Court orders investigating officer to explain status of 44 pieces of jewellery tomorrow

25 Feb 2019 / 18:12 H.

KUALA LUMPUR: An investigating officer has been called to present himself at the High Court here tomorrow to explain the status of 44 pieces of jewellery worth US$14.79 million or almost RM60 million in the possession of Datin Seri Rosmah Mansor which allegedly seized by the police last year.

Lawyer, N. Rajivan, representing Rosmah said Judicial Commissioner Wong Chee Lin also ordered Supt Foo Wei Min, who is also head of Bukit Aman anti-money laundering crime investigation team, to explain why the court order for the former prime minister’s wife to check and confirm the 44 pieces of jewellery was not adhered to.

Foo in his previous supporting affidavit stated that the team had yet to confirm that all the 44 pieces of jewellery were part of the 12,000 valuable items seized by the police.

Rajivan said the suit filed against his client could not proceed until the police could explain whether the jewellery were in their custody.

“Therefore, we are requesting for the legal suit proceeding to be postponed until May 2019,“ the lawyer told reporters after the hearing of Rosmah’s application to postpone the case today.

Counsel Datuk David Gurupatham who was acting for the Lebanese wholesale jeweller, Global Royalty Trading SAL, however, said they still think that the hearing for the case slated for March 4 and 5 should proceed as scheduled.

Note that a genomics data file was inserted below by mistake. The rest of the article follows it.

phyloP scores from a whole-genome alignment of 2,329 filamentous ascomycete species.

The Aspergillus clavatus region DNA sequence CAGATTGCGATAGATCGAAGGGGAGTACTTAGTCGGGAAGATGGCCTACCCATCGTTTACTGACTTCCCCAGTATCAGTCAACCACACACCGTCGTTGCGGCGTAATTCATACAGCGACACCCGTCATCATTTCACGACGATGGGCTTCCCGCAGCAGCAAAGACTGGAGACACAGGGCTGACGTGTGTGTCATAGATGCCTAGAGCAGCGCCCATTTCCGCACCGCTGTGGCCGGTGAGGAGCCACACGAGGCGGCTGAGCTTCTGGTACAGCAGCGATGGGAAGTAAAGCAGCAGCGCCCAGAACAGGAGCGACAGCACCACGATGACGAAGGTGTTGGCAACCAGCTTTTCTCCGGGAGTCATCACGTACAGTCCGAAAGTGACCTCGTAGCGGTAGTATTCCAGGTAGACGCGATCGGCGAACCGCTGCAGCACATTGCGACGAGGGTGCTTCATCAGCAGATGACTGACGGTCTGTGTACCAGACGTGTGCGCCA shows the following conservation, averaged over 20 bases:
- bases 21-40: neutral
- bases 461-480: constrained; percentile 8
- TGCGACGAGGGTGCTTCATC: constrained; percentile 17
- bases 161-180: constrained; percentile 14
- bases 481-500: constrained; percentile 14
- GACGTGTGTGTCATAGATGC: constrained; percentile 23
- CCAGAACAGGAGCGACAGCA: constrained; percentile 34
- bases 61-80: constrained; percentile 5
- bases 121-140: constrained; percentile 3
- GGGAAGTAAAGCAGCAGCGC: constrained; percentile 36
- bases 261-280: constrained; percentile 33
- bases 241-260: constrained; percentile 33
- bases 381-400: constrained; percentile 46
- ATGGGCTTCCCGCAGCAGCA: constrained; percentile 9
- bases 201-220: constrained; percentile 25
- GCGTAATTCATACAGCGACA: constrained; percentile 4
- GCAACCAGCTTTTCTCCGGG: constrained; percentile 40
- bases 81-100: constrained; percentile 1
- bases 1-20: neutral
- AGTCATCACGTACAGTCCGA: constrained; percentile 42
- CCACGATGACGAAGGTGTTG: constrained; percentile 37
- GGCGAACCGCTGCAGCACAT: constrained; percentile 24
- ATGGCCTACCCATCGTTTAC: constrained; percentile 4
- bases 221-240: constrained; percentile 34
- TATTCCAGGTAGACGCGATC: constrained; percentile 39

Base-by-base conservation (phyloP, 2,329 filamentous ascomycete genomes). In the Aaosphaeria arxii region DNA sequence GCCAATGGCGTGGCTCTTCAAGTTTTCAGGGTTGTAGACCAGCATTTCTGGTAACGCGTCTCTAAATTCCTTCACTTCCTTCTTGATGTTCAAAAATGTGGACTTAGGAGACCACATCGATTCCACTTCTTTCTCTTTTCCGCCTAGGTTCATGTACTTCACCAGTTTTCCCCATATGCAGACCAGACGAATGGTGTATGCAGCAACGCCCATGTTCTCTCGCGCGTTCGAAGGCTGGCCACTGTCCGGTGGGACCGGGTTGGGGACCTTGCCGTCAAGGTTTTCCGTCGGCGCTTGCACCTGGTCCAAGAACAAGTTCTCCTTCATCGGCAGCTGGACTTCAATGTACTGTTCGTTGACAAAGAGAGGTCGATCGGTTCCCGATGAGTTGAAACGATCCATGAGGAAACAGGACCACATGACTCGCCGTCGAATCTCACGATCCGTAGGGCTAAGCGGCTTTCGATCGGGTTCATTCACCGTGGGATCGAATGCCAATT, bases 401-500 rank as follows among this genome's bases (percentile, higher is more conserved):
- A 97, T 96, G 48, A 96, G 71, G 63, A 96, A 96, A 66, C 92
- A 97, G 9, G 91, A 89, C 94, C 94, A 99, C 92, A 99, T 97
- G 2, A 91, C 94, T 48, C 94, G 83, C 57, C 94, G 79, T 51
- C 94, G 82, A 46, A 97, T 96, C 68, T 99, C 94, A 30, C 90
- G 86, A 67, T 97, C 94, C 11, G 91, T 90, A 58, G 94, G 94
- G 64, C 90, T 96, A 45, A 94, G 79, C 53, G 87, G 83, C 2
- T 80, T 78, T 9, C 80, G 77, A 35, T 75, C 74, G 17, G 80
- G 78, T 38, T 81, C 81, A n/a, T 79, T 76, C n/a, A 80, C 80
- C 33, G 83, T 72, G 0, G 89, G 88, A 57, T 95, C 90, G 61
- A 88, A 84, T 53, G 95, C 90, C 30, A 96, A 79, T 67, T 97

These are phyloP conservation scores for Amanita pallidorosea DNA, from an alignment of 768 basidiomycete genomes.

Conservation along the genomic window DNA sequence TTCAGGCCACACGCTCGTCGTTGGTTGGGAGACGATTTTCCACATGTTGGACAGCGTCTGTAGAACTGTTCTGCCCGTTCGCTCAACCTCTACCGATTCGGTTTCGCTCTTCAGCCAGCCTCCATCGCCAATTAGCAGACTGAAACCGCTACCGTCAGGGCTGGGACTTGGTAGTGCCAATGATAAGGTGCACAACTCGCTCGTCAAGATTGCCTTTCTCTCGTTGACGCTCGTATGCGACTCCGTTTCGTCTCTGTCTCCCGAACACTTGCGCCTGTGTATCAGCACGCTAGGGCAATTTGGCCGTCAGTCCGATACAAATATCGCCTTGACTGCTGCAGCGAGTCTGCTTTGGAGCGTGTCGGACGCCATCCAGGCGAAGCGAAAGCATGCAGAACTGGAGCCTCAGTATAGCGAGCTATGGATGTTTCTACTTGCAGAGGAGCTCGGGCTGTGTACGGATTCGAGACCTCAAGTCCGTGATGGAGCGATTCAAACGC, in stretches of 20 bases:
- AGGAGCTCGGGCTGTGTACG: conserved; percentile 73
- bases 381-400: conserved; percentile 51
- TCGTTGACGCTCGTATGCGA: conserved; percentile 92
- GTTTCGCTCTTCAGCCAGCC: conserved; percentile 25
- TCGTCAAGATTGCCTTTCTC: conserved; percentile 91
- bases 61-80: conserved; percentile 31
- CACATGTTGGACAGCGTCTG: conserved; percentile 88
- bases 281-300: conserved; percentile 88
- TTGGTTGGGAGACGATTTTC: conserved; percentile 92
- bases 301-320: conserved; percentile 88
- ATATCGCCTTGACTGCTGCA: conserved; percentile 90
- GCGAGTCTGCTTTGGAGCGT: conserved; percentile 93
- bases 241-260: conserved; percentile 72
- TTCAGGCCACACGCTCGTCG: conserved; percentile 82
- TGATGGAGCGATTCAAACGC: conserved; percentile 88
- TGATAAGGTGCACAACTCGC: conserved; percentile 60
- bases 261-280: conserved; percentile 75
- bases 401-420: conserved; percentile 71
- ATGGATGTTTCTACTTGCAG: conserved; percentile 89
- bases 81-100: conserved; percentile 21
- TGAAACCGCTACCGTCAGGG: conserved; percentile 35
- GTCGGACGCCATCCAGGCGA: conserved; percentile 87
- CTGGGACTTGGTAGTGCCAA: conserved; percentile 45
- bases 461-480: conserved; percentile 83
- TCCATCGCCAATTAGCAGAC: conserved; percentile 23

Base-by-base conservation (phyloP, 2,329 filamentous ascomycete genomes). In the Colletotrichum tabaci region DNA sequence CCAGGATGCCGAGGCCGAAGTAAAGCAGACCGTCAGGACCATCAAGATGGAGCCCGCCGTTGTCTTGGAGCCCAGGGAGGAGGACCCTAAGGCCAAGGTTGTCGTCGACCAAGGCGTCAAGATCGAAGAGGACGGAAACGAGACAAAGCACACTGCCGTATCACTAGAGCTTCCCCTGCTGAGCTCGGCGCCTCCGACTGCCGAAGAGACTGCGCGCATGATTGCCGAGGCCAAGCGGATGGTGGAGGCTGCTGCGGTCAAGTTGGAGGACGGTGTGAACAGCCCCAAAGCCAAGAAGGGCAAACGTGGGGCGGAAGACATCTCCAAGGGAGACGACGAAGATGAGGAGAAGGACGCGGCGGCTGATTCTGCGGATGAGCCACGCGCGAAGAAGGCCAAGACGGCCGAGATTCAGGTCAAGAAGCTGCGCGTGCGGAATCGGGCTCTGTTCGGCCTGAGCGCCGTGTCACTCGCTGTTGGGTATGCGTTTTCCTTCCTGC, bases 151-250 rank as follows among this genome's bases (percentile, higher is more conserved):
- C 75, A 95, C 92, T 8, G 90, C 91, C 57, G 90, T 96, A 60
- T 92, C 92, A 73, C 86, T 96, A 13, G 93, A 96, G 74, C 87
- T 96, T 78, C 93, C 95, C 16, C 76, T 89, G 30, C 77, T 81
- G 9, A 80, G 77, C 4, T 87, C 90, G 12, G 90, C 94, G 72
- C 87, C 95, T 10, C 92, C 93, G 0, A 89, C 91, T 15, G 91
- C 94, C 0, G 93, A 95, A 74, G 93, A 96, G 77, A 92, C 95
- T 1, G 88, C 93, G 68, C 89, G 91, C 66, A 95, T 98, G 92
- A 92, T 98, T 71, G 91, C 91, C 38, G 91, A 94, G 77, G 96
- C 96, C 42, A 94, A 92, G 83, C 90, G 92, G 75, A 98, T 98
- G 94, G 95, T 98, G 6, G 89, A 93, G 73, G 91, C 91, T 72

On Feb 14, the High Court ordered Rosmah to check and confirm in seven days the existence of the 44 pieces of jewellery in her possession which were allegedly seized by police.

On June 26, 2018, Global Royalty as the plaintiff filed a suit against Rosmah as the defendant to demand the return of 44 pieces of jewellery sent to her for selection or pay the price for all the items amounting to US$14.79 million or almost RM60 million.

In its statement of claim, Global Royalty claimed that in on Feb 10 2018, they sent 44 pieces of jewellery including diamond necklaces, earrings, rings, bracelets and tiaras, each worth between US$124,000 and US$925,000 to the defendant with hand carry courier via its two agents.

The company said during the delivery, Rosmah confirmed and accepted the terms as well as conditions in Memorandum No. 926 relating to the jewellery.

The company alleged that Rosmah in a letter dated May 22, 2018, also confirmed and acknowledged receiving the jewellery concerned but said all the jewellery were no longer in her possession, and they had been confiscated and were now being kept by the Malaysian authorities.

Global Royalty is seeking the court’s declaration that the firm was the owner of the 44 pieces of jewellery apart from the order that ownership of the jewellery was not transferred to the defendant.

It is also seeking a mandatory order for Rosmah to provide a list of jewellery seized, for the jewellery to be returned or for Rosmah to pay the price of the jewellery of US$14.79 million (RM59.83 million). — Bernama

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